October 27, 2015

Doctors Love to Whine about Everything

From electronic medical records, meaningful use, professional names, and now retail clinics, doctors complain and whine about almost anything of late. Maybe it is time for patients to complain about doctors. Maybe they are in the wrong profession. Yet there are doctors that have found medicine very rewarding and are not complaining, but setting examples of what works for them. They have said goodbye to dealing with the insurance companies and charge their patients a monthly fee ranging from very reasonable to utterly unreasonable.

The American College of Physicians (ACP) is trying to throttle the retail health clinics and control them out of business. They want the retail clinics to be limited in the scope of practice and all but demand that they reject patients not associated with primary care providers. The ACP is calling for research that proves the damage caused by retail health clinics and antibiotics they are likely to over prescribed.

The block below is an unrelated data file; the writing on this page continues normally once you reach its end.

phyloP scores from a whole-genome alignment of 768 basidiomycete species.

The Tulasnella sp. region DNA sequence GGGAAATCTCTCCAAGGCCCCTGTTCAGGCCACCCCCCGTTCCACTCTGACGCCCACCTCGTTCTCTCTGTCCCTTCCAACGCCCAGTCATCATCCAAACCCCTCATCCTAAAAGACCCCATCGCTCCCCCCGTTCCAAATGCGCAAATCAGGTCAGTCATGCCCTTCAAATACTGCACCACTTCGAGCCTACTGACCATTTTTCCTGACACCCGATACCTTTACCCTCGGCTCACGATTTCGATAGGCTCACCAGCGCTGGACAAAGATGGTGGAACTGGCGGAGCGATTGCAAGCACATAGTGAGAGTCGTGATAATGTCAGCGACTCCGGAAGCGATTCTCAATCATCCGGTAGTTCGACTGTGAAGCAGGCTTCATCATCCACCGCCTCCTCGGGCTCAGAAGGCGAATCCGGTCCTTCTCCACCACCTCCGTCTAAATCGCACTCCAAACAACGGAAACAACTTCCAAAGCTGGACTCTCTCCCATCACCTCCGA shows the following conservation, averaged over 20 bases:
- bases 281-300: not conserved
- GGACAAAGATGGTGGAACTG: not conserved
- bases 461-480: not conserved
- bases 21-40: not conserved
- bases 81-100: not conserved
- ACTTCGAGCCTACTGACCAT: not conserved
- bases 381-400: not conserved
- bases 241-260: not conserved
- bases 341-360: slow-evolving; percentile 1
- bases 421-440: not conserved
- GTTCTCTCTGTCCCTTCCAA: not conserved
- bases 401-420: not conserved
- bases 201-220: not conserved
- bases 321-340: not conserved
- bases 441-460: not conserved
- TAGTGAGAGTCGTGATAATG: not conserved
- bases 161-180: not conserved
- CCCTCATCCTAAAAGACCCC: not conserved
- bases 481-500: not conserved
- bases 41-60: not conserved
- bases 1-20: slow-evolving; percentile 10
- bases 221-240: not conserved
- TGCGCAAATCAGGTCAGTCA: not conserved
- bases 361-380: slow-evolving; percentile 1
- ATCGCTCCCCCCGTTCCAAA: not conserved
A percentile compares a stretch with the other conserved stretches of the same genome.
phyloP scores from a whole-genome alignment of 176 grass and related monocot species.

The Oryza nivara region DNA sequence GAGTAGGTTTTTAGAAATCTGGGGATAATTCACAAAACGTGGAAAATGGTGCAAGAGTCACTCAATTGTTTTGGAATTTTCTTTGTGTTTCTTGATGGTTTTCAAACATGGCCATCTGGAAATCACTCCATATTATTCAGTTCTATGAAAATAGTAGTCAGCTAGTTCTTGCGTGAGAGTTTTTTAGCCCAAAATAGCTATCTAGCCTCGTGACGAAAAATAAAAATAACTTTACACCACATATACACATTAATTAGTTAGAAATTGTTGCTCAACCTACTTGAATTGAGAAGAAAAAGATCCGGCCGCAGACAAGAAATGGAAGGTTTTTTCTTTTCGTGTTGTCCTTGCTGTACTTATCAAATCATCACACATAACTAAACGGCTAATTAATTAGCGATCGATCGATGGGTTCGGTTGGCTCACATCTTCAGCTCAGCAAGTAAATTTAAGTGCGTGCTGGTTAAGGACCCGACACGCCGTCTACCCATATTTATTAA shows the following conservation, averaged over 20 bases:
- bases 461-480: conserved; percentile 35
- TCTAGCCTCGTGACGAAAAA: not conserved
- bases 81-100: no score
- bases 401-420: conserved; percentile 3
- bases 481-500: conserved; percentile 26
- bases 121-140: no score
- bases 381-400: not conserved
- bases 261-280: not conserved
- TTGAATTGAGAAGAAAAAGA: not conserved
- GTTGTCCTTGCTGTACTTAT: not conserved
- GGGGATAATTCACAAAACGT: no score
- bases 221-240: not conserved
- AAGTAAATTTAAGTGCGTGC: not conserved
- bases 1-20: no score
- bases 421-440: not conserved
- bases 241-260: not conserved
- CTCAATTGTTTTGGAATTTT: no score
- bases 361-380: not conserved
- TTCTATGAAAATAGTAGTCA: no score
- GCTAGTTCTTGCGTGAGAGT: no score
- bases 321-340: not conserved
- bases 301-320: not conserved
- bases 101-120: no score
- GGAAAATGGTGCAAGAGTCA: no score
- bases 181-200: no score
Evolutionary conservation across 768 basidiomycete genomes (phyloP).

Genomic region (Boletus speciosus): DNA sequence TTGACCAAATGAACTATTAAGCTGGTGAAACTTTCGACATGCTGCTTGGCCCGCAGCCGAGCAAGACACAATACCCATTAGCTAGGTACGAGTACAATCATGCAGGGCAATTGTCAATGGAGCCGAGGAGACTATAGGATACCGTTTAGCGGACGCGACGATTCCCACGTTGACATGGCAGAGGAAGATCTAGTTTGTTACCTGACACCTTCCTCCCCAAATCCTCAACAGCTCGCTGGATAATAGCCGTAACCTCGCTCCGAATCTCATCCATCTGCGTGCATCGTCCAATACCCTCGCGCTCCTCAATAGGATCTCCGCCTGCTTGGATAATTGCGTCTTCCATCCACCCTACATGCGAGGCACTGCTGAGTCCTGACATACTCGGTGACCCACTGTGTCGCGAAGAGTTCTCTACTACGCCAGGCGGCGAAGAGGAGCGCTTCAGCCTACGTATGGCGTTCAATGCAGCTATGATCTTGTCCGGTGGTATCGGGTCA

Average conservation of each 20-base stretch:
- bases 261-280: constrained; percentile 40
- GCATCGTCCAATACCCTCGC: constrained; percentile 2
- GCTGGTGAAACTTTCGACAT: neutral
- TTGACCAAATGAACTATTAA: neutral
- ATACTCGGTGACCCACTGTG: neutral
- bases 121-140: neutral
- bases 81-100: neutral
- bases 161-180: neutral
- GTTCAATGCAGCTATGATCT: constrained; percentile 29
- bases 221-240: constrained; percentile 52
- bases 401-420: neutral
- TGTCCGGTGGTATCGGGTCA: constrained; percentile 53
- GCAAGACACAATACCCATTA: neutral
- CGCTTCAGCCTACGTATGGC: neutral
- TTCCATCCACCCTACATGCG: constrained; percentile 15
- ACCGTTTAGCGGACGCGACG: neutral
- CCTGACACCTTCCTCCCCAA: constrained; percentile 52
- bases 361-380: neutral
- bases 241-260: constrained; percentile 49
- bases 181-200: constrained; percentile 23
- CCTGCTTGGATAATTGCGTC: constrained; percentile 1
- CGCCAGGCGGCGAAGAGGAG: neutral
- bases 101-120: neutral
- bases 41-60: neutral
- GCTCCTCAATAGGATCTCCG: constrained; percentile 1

I feel this is an arrogance that shows how doctors over rate their indispensability. Retail health clinics (RHCs) serve a valuable segment of the population and should not be regulated by other jealous doctors, but by the states if necessary. Many young people use these retail health clinics occasionally without the need for a primary care physician (PCP). They may only see a doctor once in ten years and have no need for a PCP. Yet, the PCPs see this as an opportunity to force these people to see them as well.

It often makes more sense to visit a retail health clinic than go to an emergency room at a greater cost, especially for something that is not serious. I have blogged about how state medical boards are trying to control urgent care centers (UCCs) and RHCs may face the same roadblock in many states. I am betting the job protection some medical professions are promoting may well backfire on them when people have to wait up to six months for an appointment.

Emergency rooms are now over worked and this will only become worse if some state medical boards are not limited in their powers. I cannot find the exact number, but some states have taken a positive step toward the future by joining a multi-state organization in physician licensing to support telemedicine. More of this needs to be done and supported to help blunt the coming physician shortage in the future.

1 comment:

Ila East said...

Emergency rooms have become substitute for a doctor's visit in a lot of cities. And the population of these cities varies too. It's not just large cities, but rural ones also. It seems to me the type of clinics you posted about would help to relieve this situation.